This week’s Flash Fiction is inspired by concept artist Jiwook Lee’s Busted. This piece has a cyberpunk element that gives me feels toward Akira, Blade Runner and even Riddick. Find Jiwook’s work here, at ArtStation.com.
Tsukiko wrinkled her nose against the harsh odors of rotting trash. The deep rumble of her gravlev cycle echoed in her ears and the bike vibrated between her knees. Red and blue lights flashed from the other end of the alley, competing against the brilliant neon letters and holo images from the nearby buildings. Despite the alley’s stench, she sucked in a deep lungful of air.
Not now. This can’t happen now. I’m too close.
“New Tokyo Police. Please disengage and step away from the gravlev cycle for inspection.” The voice that filled her ears was decidedly not robotic. About a dozen meters away, four vaguely human-shaped copdrones stood, their gauss rifles aimed right at her.
A knot formed in her stomach and she tightened her grip on the throttle. The bipedal drones might be piloted by humans safe in their remote facility, but the machines had their own self-defense AI triggers. If she so much as twitched in their direction, the algorithms would kick in and gauss her ass full of holes faster than she could blink.
What do I do, Tsuneo? I’m so close to getting you out from under Zinchenkovich’s thumb.
She felt the ridged texture of the handle grips through her gloves. Whatever she did, it had to be soon, the drone pilots could escalate the situation any second.
Tsukiko held her hands up in a sign of surrender. The sound of her own pulsing heartbeat thundered in her ears. Without shutting off her bike, she hoped her capitulation would confuse them. She needed time to think. When the bots didn’t move, she knew she had at least gained a few seconds.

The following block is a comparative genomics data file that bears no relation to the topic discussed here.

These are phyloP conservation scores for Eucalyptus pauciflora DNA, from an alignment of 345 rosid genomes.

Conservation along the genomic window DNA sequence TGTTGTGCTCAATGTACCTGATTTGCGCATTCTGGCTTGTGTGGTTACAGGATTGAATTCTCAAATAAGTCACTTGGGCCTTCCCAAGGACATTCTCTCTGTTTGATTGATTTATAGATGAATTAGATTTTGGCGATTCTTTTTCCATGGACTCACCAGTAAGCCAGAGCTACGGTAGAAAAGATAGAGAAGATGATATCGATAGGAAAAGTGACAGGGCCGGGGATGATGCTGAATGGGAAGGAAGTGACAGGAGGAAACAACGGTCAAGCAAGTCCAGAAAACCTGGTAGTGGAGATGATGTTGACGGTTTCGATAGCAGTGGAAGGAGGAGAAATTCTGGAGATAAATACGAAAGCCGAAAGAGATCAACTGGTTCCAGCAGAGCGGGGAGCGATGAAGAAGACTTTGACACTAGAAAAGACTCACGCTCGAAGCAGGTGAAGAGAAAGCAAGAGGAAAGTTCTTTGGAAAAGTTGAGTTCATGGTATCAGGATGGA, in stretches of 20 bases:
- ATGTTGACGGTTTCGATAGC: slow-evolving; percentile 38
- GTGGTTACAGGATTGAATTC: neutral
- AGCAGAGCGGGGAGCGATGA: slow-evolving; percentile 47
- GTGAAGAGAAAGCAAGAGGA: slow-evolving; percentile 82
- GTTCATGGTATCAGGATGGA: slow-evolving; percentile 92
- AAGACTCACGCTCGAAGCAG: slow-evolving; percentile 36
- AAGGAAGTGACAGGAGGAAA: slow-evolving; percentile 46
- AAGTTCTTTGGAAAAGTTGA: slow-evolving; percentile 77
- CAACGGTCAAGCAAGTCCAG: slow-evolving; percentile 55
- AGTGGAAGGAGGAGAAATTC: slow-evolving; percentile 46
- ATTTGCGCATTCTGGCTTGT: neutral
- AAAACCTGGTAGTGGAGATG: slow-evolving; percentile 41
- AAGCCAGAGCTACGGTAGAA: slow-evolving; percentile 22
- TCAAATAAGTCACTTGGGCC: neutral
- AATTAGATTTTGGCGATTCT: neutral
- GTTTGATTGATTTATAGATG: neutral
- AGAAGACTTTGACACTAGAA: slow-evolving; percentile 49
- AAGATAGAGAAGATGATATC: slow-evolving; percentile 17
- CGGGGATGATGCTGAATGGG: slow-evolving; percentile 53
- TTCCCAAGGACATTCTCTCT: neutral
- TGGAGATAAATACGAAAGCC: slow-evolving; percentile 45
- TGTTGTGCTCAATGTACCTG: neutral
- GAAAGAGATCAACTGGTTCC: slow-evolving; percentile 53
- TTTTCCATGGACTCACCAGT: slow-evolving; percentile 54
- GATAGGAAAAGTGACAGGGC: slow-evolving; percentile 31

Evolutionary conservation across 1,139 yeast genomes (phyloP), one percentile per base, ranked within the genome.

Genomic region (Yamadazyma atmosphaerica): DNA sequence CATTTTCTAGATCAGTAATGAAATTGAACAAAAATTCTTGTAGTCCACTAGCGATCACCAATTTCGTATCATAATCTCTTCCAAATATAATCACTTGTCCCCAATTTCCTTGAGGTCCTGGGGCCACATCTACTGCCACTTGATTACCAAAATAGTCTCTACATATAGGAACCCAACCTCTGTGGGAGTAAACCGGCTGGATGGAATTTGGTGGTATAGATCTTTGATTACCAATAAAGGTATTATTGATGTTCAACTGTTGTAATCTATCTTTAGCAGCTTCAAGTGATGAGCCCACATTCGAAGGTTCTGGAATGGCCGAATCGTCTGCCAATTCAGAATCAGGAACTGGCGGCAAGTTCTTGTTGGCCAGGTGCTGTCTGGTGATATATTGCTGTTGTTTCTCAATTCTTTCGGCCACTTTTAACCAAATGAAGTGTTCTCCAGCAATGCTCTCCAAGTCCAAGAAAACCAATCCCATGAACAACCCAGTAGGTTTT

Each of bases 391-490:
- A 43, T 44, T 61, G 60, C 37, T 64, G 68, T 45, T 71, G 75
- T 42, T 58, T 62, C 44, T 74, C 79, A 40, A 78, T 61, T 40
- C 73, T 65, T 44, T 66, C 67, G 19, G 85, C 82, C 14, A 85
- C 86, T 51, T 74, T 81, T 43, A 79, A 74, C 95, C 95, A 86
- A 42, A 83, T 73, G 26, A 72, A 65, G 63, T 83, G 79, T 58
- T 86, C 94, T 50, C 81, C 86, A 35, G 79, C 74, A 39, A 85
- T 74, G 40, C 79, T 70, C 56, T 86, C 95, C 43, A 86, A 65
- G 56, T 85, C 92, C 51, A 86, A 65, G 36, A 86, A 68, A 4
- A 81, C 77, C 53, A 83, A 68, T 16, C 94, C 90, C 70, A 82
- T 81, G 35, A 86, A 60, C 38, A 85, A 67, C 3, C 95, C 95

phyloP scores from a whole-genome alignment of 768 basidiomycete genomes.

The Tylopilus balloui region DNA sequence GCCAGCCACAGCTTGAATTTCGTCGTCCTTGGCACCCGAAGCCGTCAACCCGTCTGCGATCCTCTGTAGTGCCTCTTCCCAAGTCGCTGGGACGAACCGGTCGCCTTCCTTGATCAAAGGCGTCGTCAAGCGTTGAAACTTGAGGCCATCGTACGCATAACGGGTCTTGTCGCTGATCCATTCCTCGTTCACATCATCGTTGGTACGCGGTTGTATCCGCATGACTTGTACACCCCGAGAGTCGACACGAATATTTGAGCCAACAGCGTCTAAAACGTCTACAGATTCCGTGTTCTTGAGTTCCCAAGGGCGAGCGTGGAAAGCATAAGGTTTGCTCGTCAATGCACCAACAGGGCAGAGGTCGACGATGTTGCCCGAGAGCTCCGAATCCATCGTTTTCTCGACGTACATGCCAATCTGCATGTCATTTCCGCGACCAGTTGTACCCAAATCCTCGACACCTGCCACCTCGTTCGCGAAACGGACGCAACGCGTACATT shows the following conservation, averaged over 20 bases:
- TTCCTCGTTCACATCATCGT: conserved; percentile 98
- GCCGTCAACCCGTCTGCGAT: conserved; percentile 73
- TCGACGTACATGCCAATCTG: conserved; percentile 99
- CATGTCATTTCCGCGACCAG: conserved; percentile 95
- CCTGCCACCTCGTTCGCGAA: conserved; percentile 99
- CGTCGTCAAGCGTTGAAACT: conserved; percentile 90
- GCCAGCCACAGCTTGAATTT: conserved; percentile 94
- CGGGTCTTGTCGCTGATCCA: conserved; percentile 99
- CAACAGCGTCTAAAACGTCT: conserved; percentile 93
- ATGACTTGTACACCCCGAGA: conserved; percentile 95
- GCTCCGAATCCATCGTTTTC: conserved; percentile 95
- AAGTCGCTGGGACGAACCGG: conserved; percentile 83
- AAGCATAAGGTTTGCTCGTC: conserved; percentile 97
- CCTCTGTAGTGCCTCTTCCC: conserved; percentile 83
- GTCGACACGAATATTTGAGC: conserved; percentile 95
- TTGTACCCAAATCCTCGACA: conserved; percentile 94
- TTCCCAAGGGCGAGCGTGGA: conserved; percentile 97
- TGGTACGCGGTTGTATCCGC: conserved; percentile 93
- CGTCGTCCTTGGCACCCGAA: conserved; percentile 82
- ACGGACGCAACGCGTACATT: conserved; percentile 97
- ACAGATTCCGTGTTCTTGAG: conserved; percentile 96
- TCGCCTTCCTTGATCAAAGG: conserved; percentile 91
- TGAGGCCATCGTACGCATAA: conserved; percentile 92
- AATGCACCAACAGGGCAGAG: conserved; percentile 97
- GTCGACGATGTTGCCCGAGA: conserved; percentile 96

Options flashed through her mind. She could surrender, but at sixteen with a dozen credit chips in her pocket each with a value over twenty-thousand, she’d be tossed into jail for the rest of her life. Zinchencovich wouldn’t lift a finger to help her or even acknowledge she existed. He’d say he never even heard of her. Tsuneo would be useless as leverage if she was in jail. He’d be sent off to the Zinchencovich’s pit-fighting arena’s again. Hell, Zinchencovich might even kill him outright out of spite.
She could fight. She was good enough with her mono-blade to take down four bots, but she’d have to be at close range for that. And it wasn’t really hurting anyone, they’re just drone bots. But, no, they were too far away.
That only left choice. She had to run. But, that brought her back to the drones’ self-defense algorithms. How could she get away without going forward? Gravlev cycles only thrust forward and up.
Then it hit her.
Words echoed her ears again. “Sir, please turn off the engine and step away from the cycle.”
One of the bots stepped forward. A trickle of sweat ran down her back. Tsukiko couldn’t hear it over the rumbling engine, but she knew the unnerving, dull chik-chik-chik of their steel legs on asphalt.
She patted at the air and started to lower her hands.
The drone stopped.
Tsukiko let her right hand drift down to the throttle and wrapped her fingers around the rubber grip. With her other hand, she tapped the cut-off button, and the violet light coming from the gravpads faded. Her cycle settled down onto the ground. The knot in her stomach tightened.
Her eyes closed for just a little longer than a normal blink. She’d seen Net videos of people doing what she was about to attempt, but those were on lighter cycles designed for pulling tricks. If she screwed up, she stood a really good chance of being crushed or being severely perforated.
She could do this. She had to do this.
The two flanking copdrones lowered their weapons and inched forward. Chik-chik-chik-chik. The squad leader—the drone that had stepped forward before— spoke again. “Step away from the cycle.”
She nodded, but she did not get off the bike. Just another second and…The two approaching drones made it to the halfway mark.
Tsukiko slapped the ignition button. Grabbing the handlebars with both hands, she wrenched the throttle and pulled back with everything she had. The bike roared to life. A brilliant purple flash filled the alley as she shot up and away from the copdrones.
The two center drones fired. Ripples formed in the air as their hypersonic rounds created shockwaves along their paths. Paths that came straight at her… then curved down into the asphalt, deflected by the cycle’s gravlev field.